Cystic fibrosis, an inherited chronic disease linked to the CFTR gene, affects some 30,000 Americans. Today, their average life expectancy is 37 years.
In the United States, newborns are screened for the defective gene upon birth in order to begin early treatment. But there are some 1,700 rare mutations that can impact CF severity and its progression. If detailed genetic testing turns up these mutations, doctors are at a loss to tell patients what it means.
“It’s a serious problem,” says Rachel Karchin, the William R. Brody Faculty Scholar and associate professor of biomedical engineering at the Whiting School. “We have people making decisions about whether or not to end a pregnancy. But the disease implications of rare CFTR mutations are not understood.”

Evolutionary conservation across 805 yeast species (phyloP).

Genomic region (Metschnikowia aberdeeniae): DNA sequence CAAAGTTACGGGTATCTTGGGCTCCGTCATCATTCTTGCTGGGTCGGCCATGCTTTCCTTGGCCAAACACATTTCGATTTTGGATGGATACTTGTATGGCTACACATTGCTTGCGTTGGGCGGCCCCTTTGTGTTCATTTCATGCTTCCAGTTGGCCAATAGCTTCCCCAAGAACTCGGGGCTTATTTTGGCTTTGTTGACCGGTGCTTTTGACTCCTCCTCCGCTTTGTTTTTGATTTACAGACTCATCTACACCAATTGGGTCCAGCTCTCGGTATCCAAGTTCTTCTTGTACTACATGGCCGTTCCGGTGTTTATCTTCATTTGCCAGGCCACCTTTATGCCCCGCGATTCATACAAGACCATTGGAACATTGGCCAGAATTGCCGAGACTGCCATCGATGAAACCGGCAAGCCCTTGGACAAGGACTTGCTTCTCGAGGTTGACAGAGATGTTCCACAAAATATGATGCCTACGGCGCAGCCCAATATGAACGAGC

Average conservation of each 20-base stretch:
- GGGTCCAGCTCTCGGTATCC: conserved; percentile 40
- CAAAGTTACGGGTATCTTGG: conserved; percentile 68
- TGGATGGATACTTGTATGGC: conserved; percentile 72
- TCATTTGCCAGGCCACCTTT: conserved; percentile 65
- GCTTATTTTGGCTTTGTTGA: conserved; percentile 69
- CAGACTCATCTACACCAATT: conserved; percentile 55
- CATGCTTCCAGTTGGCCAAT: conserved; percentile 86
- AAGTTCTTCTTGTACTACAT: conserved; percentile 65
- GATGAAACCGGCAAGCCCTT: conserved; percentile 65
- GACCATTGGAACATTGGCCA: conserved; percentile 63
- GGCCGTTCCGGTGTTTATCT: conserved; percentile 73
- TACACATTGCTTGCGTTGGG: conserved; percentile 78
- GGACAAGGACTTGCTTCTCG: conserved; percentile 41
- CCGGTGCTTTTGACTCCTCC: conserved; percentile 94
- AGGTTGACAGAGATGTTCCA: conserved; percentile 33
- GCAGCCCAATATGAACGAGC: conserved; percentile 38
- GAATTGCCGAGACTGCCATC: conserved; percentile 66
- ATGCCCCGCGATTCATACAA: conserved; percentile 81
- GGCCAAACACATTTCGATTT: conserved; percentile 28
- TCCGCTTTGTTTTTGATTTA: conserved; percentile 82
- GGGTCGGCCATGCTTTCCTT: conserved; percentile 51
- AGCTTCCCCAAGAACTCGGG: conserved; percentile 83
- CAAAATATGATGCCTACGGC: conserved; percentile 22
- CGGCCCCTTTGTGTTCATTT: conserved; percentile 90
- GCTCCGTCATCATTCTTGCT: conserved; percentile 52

Now, Karchin and her colleagues have come up with a computer algorithm that could change that. She and assistant research professor David Masica, PhD ’09, both of the Institute for Computational Medicine, have teamed up with clinicians Patrick Sosnay and Garry Cutting, at the Johns Hopkins McKusick-Nathans Institute of Genetic Medicine, who have pioneered better understanding of the disease’s genetic underpinnings.
The researchers have used a large array of clinical and genetic data from CF patients to “teach” the Karchin lab computer algorithm to think like a doctor—making highly accurate diagnoses of specific symptoms and disease severity, based on the presence of these rare CFTR mutations.
“This is a completely new way of predicting disease status,” says Karchin. “In essence, we can begin to predict the severity of individuals’ likely symptoms from their genetic code.”